Select Page

Editor’s note: This story was written by Morgan Prokosch.

Despite the unknowns about the recent Winona Ryder Super Bowl commercial and its suboptimal portrayal of Winona, the local tourism agency leveraged the attention to promote Winona’s tourism, a representative told Saint Mary’s University of Minnesota students last Monday.

Cynthya Porter, a communications contractor for Visit Winona, said that the tourism agency was in a unique situation when it came to the recent Squarespace Super Bowl commercial that starred Winona Ryder and put the spotlight on the city of Winona. Porter said that she had been trying to get Ryder, who was born in Winona, to come to the city for years, but hadn’t ever been able to find a way to do that. Once Ryder finally came to film the commercial, which featured her sitting in the snow under a Winona sign creating a Squarespace website that highlights the city, Porter said that Visit Winona was originally left in the dark about the visit. She said that she only found out about it from talking to others. She said that Ryder’s team had minimal communication with the city, just enough to get permission to close down some streets, and that the city was told they had to keep it a secret. Also, when Ryder was actually in Winona, Visit Winona was told that it had to keep the news pretty quiet as well, and Porter said that was difficult to do from a public relations standpoint.

Porter also said that Visit Winona had no idea what the commercial was going to be like until it was premiered to the public, and that the team just had to wait to see how it would impact the city. When the commercial was finally released, Porter said that the people at Visit Winona knew they had to respond. She said that while the advertisement gave the town unimaginable national attention, the portrayal wasn’t necessarily positive. The commercial directed people to the featured website, called Welcome to Winona, and Porter said that many of the photographs displayed on the website, such as one of an empty parking lot, made Winona look “economically depressed.” She said that the photographs were not a good representation of everything Winona has to offer.

Despite the unflattering images, Porter said that the Visit Winona team was grateful for the national spotlight and wanted to try to take advantage of all of the free publicity by spinning the messaging to show Winona in a more positive light. They wanted to “grab the millions of eyes” of people in their target market that watched the Super Bowl, she said.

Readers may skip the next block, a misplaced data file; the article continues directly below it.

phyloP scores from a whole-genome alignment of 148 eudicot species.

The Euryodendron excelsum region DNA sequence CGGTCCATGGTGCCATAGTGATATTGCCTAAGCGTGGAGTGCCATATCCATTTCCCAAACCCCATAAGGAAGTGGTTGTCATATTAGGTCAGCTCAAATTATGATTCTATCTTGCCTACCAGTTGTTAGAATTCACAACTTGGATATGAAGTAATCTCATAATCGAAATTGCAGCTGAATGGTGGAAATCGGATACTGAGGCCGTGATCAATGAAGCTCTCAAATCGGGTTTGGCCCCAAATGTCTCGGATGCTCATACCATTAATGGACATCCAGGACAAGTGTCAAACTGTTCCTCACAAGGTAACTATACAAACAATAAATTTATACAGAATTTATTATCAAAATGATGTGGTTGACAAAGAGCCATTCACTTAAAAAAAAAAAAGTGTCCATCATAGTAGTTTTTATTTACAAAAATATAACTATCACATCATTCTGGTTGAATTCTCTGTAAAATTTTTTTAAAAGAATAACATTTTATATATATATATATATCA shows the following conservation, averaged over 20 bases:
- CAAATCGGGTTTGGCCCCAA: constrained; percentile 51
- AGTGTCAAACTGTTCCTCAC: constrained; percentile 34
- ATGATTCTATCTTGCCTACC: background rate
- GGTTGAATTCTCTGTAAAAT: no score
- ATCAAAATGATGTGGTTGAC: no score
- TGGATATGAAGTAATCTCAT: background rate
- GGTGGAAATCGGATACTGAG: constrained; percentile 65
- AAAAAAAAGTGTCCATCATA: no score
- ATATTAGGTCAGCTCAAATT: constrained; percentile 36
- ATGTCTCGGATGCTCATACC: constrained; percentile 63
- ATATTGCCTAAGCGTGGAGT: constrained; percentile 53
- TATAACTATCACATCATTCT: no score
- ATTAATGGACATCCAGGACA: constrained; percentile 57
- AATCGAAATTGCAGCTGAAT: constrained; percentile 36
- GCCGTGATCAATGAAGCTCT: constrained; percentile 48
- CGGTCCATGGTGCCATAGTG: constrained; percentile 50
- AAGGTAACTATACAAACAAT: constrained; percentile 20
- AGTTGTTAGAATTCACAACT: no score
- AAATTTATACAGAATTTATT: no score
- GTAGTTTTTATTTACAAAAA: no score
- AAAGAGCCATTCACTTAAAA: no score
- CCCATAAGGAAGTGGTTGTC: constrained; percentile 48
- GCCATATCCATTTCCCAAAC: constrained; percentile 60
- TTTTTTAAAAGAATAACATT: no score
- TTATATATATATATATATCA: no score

They decided to respond by creating a parody of the Welcome to Winona website that they called Welcome to the Rest of Winona. The parody website was made on Squarespace and used the same format as Ryder’s original website as a way to poke fun at it, Porter said. The parody website provided information and pictures showcasing everything that Winona has to offer, such as the abundance of outdoor recreational opportunities, like ice and rock climbing; the many arts and culture events, like the Marine Art Museum and street dances; and the beauty of the Winona landscape, she said. Porter said that the parody website allowed them to “tell our story” and display the vibrancy of Winona that Ryder’s original website ignored.

Besides the website, Visit Winona also utilized other techniques as part of the campaign to leverage the coverage, Porter said. She said that Squarespace’s original campaign also included creating a “Welcome to Winona” photobook that was made available for purchase, and all of the proceeds from the book went to charity. To further the parody, Visit Winona made a photobook of its own, titled “Winona in Pictures,” Porter said. “Winona in Pictures” features scenes of Winona captured by Visit Winona staff and social media followers, who could post their pictures of Winona on social media for the chance to be included in the book. Proceeds from “Winona in Pictures” will go to various local initiatives.

Visit Winona’s campaign also included a sweepstakes for the chance to win an all-expense paid trip to Winona. The prize package included an $800 airfare and travel credit, Bloedow’s donuts, canoe or kayak rentals, tickets to many local festivals, including the Great River Shakespeare Festival and the Boats and Bluegrass Festival, and much more.

Porter said that in the end, the Squarespace commercial was a positive development for Winona. She said that while a lot of the attention stopped at the original advertisement, much of it continued to Visit Winona’s follow-up as well. The Welcome to the Rest of Winona website has received 50,000 views and there were hundreds of entries in the sweepstakes, Porter said. She also said that the coverage also resulted in tens of millions of dollars of earned media, which means that it would have cost Winona that much money to pay for the amount of press coverage the city received as a result of the commercial. “That’s a whole lot of eyeballs on Winona,” she said.

 

 

X
X